Inhabited since ancient times, Lacaune is renowned or its thermal waters, very popular in the 19th century, and for charcuterie, which remains its leading industry. Still the story that made Lacaune really famous was the tale of the “wild child of Aveyron”, discovered by farmers in 1798 in a wood close to the village. Exhibited around the region, the child fled and found shelter in Aveyron, where he was placed under the protection of the bishop of Rodez. He was later sent to Paris to study at the Institute for the Deaf and Dumb. His story inspired a film by François Truffaut. The Lacaune thermal baths were launched in 1874 when the Count of Naurois acquired the Bel Air spring in order to exploit it. WWI put and end to its brief period of success but a new spa opened in 2005 and the thermal activity is back in town. Meanwhile, pork – pigs have been bred in the mountains forever – is Lacaune’s main source of wealth and the local ham is especially renowned. The history of this activity can be discovered at the Maison de la Charcuterie.
The pissers fountain
The fountain, known locally as La Font dels Pissaïres glorifies the diuretic virtues of the Lacaune waters, known since Antiquity. The consuls of Lacaune built it in 1399 and it was completed in 1559.
FONTRIEU (Pop: 940)
Fontrieu was born in 2016 from the fusion of communes Castelnau-de-Brassac, Ferrières and Le Margnès. Its history was marked by the Wars of Religion.
Château de Ferrières
Château de Ferrières combines a powerful military aspect with a refined Renaissance decoration. It was built in the 16th century around an older keep by the Guilhot family, Protestants who were ruling the region during the Wars of Religion. It later fell in Catholic hands and turned against its founders. It was used as a state prison in the 18th century.
Museum of Protestantism
Founded in 1968, the museum welcomes visitors since 2010 in a building in front of the town hall. It belongs to a network of museums on Protestantism implanted in the main regions marked by the Reformation: Poitou, Béarn, Languedoc, Vivarais, Dauphiné, Alsace. It is dedicated to the impact of the religion in the region but is of course open to visitors of all confessions and beliefs. The history of the Protestant minority is a perfect introduction to a vast number of issues from religious peace to pluralism. Hence the main theme of the exhibition: from the Reformation to secularism.
LANDSCAPE OF THE DAY
Pic de Nore
By crossing this high point of the Noire mountain, the cyclists will switch from a northerly slope, influenced by a distinct abrupt Atlantic climate, covered with dark oak, beech, pine and spruce forests, to a more gentle southerly slope, more open and with fewer undulations, covered with Mediterranean vegetation. This summit, known as the Petit Ventoux due to its exposure to a strong wind and its TV transmitter, offers, under optimum conditions, a vast panorama across the Pyrenees.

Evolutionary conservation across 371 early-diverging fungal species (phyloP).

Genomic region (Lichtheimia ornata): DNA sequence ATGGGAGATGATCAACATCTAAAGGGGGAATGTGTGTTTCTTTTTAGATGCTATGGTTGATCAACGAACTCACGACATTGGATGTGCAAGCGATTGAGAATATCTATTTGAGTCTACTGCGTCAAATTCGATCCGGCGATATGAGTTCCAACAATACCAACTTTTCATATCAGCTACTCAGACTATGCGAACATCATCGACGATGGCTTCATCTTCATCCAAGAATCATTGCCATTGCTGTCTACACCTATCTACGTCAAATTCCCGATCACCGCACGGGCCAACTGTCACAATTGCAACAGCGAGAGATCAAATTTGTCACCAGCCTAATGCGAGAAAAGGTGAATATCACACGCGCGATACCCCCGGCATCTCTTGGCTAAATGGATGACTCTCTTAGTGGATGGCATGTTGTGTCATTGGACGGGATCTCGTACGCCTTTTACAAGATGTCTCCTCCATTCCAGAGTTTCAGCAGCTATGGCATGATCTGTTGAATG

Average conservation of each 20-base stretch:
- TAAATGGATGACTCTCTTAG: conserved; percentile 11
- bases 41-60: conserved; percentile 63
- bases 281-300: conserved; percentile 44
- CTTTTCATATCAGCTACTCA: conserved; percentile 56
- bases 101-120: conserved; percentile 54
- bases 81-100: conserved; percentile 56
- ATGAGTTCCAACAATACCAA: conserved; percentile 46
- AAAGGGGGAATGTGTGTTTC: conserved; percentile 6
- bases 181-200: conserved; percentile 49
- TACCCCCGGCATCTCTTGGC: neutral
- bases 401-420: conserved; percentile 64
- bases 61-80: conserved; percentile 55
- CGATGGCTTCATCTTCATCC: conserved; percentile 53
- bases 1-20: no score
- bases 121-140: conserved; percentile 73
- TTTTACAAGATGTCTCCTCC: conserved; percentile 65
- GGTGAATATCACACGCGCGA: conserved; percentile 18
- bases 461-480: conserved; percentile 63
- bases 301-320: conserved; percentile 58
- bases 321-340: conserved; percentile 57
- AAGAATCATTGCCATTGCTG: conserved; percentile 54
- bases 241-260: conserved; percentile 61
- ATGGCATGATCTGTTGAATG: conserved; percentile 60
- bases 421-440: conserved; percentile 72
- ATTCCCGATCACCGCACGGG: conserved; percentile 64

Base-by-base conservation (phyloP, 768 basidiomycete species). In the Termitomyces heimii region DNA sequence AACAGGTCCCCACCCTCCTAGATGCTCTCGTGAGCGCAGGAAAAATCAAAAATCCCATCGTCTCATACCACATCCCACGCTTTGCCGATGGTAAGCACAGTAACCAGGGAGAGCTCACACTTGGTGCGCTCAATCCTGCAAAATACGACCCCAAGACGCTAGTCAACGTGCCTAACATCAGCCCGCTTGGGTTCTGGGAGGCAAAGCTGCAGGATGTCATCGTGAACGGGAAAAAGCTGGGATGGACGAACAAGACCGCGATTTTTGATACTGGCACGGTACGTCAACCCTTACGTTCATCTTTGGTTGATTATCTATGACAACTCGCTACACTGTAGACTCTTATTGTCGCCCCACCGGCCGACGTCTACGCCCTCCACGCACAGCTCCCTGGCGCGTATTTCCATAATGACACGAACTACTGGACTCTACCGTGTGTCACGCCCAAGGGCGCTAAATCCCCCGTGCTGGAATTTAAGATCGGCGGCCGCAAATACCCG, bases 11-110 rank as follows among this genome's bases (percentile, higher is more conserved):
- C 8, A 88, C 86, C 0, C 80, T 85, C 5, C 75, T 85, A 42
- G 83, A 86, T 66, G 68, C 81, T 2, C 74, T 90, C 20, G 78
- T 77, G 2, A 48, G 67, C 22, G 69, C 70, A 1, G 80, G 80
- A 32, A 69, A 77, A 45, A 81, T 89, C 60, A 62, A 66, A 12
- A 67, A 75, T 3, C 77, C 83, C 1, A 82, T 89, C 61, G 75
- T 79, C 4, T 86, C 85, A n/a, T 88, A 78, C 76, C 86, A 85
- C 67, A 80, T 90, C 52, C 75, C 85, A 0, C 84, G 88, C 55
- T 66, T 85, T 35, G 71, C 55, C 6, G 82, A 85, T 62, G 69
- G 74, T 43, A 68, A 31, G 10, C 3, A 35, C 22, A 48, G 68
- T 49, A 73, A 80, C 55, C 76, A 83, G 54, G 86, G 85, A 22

NOAILHAC (Pop: 900)
Noailhac was the parish of the famous abbot Henri Pistre, aka as “the Pope of rugby”, who was a priest here from 1946 until his death in 1981. He was buried in the churchyard. A passionate rugby fan, he played as a flanker for Albi between 1928 and 1922 before becoming the coach of current French Top 14 champions Castres and founding the club of Noaihac, which he chaired. He was also briefly a television consultant. Antoine Blondin dedicated his novel Monsieur Jadis to him.
MAZAMET (Pop: 10,000)
Halfway between Toulouse and Beziers, Mazamet is known to the cycling fan as the birthplace of Laurent Jalabert and his brother Nicolas, who was also a pro rider. The Jalabert granfondo has been held for 17 years around Mazamet to celebrate the former Vuelta winner (1995), who also won two KOM and two green jerseys on the Tour de France. Fleche Wallonne, Tour de Lombardie and 25 grand Tour stages complete the record of a versatile rider who is now a television and radio consultant. While he cannot claim the same record, his brother Nicolas took part in 10 Tours de France between 1997 and 2008. The Tour de France came to Mazamet in 2007 for the start of a stage to Plateau de Beille won by Alberto Contador. Some 150 years before the Jalaberts, the industry of wool-spinning and especially the technique of “délainage” used to remove wool without damaging leather, made the town’s fortune. In the early 20th century, Mazamet had more than 50 factories using this technique. The decline of this activity resulted in the decline of the population, which went from 17,000 in 1962 to 10,000 today. A museum is dedicated to the wool industry in town. Mazamet was also a rugby union town thanks to French legendary player Lucien Mias, dubbed Doctor Pack, who led France to it first straight victory in the Five Nations Championship in 1959 and to the nation’s first victory in South Africa in 1958.